Matango is essentially a tale of seven very disparate, and to some extent desperate, individuals marooned on an apparently uncharted Pacific isle after their pleasure boat is badly damaged in a storm [one of the same islands, I conjecture, which was hit with heavy doses of radiation during the atom bomb tests conducted by the U.S. government during the early 1940s that led to the creation of the kaiju in the Toho kaiju-films; the mutated fungi later seen in this film are other examples of the mutagenic effects of that radiation on living things in the Pacific islands; the mutant Matango shrooms officially crossed over with Godzilla in the 1988 Nintendo video game Godzilla, Monster of Monsters--CN]. The island is lush and colorful, and there is fresh water available, but no evidence of birds or other wildlife, except for a scarce number of turtle eggs buried in the sand. Mushrooms of all shapes and sizes abound on the island’s interior, but the castaways are initially reluctant to eat them; they fear poisoning, as well they should. All seven primary actors give outstanding performances, many doing the best work of their careers in the opinion of Brothers and several other writers. Many faces in the cast are familiar to Godzilla film fans. As in many Japanese films, the seven actors form a true ensemble cast. If there is a true “star,” then it's Akira Kubo (Godzilla vs. Monster Zero, a.k.a., Invasion of the Astro-Monster, and other G-films), who plays psychology professor Kenji Murai. In the form of flashbacks, Murai narrates the events of the main body of the film to a group of doctors in his room within the psychiatric ward of a Tokyo hospital.

Murai has persuaded Akiko, one of his female students (for whom he obviously has the hots), to accompany him and some of his friends on a sailing vacation. Akiko, played by Miki Yashiro, is the ingénue; innocent, trusting, and child-like in a wishy-washy sort of way. Akiko stands in stark contrast to Mami, played by the estimable Kumi Mizuno, an actress memorable to G-fans as multiple Miss Namakwa from Godzilla vs. Monster Zero and nubile, sparsely clothed Daiyo in Godzilla vs. the Sea Monster (a.k.a., Ebirah, Horror of the Deep). Mami, a nightclub singer, is a blatant siren, ostensibly the mistress of business mogul Kasai, played by Yoshio Tsuchiya (Son of Godzilla). (Kasai’s first name varies among sources, but throughout the film he is only referred to as “Kasai”.) With considerable justification, Kasai is jealous of other males’ attention given to Mami, especially as she struts about the small pleasure craft, clearly intending to inflame the other men on board, and enjoying their rivalry for her attentions.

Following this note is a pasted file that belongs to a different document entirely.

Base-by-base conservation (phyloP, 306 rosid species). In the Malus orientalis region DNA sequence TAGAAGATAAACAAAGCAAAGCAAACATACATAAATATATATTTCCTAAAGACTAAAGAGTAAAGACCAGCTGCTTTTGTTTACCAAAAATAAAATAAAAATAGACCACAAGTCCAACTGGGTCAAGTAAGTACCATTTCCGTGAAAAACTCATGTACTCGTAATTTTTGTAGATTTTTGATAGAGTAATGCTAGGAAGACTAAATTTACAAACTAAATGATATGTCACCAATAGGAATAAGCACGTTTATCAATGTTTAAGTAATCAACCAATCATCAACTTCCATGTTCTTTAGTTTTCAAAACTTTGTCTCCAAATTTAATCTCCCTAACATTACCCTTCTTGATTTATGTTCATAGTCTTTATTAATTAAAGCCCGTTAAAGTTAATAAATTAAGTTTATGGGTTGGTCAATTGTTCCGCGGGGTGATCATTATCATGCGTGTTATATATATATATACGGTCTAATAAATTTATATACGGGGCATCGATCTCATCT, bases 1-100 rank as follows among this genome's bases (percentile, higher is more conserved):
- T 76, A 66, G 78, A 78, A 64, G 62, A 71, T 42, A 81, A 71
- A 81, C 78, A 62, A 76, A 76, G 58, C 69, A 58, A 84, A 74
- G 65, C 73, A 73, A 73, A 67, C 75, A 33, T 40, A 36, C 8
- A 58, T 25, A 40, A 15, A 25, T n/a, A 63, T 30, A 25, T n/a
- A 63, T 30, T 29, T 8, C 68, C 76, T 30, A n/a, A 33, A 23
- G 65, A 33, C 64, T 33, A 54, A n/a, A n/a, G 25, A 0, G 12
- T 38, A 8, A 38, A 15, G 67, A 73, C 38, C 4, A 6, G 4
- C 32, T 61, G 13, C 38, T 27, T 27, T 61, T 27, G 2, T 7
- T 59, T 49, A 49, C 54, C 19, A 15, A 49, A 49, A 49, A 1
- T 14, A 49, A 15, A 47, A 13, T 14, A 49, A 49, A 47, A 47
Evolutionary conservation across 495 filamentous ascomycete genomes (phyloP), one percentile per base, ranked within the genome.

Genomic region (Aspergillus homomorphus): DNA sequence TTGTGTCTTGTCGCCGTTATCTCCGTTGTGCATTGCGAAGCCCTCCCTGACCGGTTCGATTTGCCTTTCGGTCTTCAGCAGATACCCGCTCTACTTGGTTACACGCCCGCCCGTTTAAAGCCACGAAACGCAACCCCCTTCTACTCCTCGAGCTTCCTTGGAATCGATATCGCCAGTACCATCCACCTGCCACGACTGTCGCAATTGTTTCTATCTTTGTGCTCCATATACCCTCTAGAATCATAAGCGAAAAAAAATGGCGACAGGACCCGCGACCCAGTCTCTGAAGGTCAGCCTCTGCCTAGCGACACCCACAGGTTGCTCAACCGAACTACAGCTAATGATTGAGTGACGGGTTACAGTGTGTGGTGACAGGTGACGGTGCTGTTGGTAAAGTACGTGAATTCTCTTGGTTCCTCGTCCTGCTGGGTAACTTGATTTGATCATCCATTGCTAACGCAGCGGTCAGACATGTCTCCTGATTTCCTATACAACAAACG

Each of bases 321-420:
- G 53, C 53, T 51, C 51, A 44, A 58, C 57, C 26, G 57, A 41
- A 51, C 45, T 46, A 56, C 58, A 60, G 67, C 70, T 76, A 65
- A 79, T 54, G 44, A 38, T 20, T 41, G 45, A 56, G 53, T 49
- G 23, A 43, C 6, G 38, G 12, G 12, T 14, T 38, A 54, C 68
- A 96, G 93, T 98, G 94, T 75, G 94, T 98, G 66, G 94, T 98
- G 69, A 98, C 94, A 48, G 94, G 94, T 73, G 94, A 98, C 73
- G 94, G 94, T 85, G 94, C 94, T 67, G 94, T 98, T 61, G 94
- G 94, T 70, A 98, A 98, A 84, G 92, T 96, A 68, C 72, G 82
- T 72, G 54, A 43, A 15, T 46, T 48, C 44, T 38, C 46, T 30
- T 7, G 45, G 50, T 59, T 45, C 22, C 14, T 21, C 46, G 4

Kasai owns the boat and likes to play at being Captain, but the boat’s actual Captain is Naoyuki Saduka (“Satuka” in the subtitles), played by Hiroshi Koizumi (Godzilla Raids Again, and several other G-films). Captain Saduka is strong, calm, and competent, but ultimately proves himself to be less than perfect. Assisting the Captain in crewing the small vessel is Senzo Koyama, played against type by veteran Toho actor Kenji Sahara (King Kong vs. Godzilla, and many other G-films.) Koyama is a sneak and a thief, a crude tough guy who is strictly out for number one. Sahara throws himself into the part with a vengeance. His gap-toothed leer and ubiquitous sunglasses give him a sinister appearance. There are various stories about the very real gap in Sahara’s front teeth in Matango. Some versions have him going to a dentist to have the tooth pulled to make his character more believable. However, according to Brothers, Sahara already had an artificial tooth in place and simply had it removed for the film. Either way, it gives him a realistic, thuggish look that he uses to great effect. Sahara’s work in Matango is cited by several writers as his career best. I agree. Rounding out the ship’s complement is an imaginative writer, Etsuro Yoshida, played by Hiroshi Tachikawa, who apparently was not in any G-films but may be remembered by fans of Gorath, and certainly by fans of Akira Kurasawa’s Yojimobo, Throne of Blood, and Sanjuro.